21.6.2 The Chain Rule For Functions Of Many Variables
Let U ⊆ ℝ^{n} and V ⊆ ℝ^{p} be open sets and let f be a function defined on V having values
in ℝ^{q} while g is a function defined on U such that g
(U )
⊆ V as in the following
picture.
U g→ V →f ℝq
The chain rule says that if the linear transformations (matrices) on the left in 21.8 both
exist then the same formula holds in this more general case. Thus
Df (g(x))Dg (x) = D (f ∘ g)(x)
Note this all makes sense because Df
(g (x))
is a q × p matrix and Dg
(x)
is a p × n
matrix. Remember it is all right to do
(q × p)
(p× n)
. The middle numbers match. More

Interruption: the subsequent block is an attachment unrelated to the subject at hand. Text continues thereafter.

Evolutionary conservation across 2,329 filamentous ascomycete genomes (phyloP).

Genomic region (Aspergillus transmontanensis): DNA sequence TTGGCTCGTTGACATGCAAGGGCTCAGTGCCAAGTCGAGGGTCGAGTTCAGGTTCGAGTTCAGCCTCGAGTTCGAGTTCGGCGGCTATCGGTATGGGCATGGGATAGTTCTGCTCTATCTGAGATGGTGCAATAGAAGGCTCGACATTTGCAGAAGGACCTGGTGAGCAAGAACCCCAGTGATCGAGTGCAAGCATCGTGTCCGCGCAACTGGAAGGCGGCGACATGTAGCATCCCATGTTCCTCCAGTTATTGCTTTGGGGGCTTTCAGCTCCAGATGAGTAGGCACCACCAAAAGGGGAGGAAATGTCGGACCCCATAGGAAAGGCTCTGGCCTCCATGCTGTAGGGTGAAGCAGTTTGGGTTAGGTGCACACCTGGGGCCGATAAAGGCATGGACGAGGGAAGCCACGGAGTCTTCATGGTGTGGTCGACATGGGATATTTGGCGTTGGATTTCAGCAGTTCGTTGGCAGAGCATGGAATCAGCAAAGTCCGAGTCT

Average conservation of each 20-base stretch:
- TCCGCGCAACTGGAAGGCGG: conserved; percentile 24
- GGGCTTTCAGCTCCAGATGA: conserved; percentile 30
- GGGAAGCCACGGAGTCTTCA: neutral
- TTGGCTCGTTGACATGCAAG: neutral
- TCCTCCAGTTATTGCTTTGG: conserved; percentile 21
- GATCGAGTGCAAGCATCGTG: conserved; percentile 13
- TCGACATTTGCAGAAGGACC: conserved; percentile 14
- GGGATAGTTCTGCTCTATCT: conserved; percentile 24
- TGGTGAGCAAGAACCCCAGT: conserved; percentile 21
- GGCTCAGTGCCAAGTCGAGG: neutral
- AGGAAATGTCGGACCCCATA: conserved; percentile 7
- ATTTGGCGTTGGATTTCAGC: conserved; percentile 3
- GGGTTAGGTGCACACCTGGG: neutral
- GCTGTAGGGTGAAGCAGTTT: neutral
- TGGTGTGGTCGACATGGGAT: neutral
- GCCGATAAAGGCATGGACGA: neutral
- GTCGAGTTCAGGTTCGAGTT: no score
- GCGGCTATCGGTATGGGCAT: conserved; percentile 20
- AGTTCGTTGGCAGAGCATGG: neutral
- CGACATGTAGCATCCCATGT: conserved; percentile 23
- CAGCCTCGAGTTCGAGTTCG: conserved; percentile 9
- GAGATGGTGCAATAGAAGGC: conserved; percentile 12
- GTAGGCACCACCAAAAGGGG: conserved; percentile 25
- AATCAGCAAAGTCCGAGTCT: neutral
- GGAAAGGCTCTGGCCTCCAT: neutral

precisely,
Theorem 21.6.1(Chain rule) Let U be an open set in ℝ^{n}, let V be an open setin ℝ^{p}, let g : U → ℝ^{p}be such that g
There is an easy way to remember this in terms of the repeated index summation
convention presented earlier. Let y = g
(x)
and z = f
(y)
. Then the above says
∂z ∂y ∂z
-----i-= ---. (21.11)
∂yi∂xk ∂xk
(21.11)
Remember there is a sum on the repeated index. In particular, for each index
r,
∂zr∂yi-= ∂zr.
∂yi∂xk ∂xk
The proof of this major theorem will be given later. It will include the chain rule for
functions of one variable as a special case. First here are some examples.
I hope that by now it is clear that all the information you could desire about
various partial derivatives is available and it all reduces to matrix multiplication
and the consideration of entries of the matrix obtained by multiplying the two
derivatives.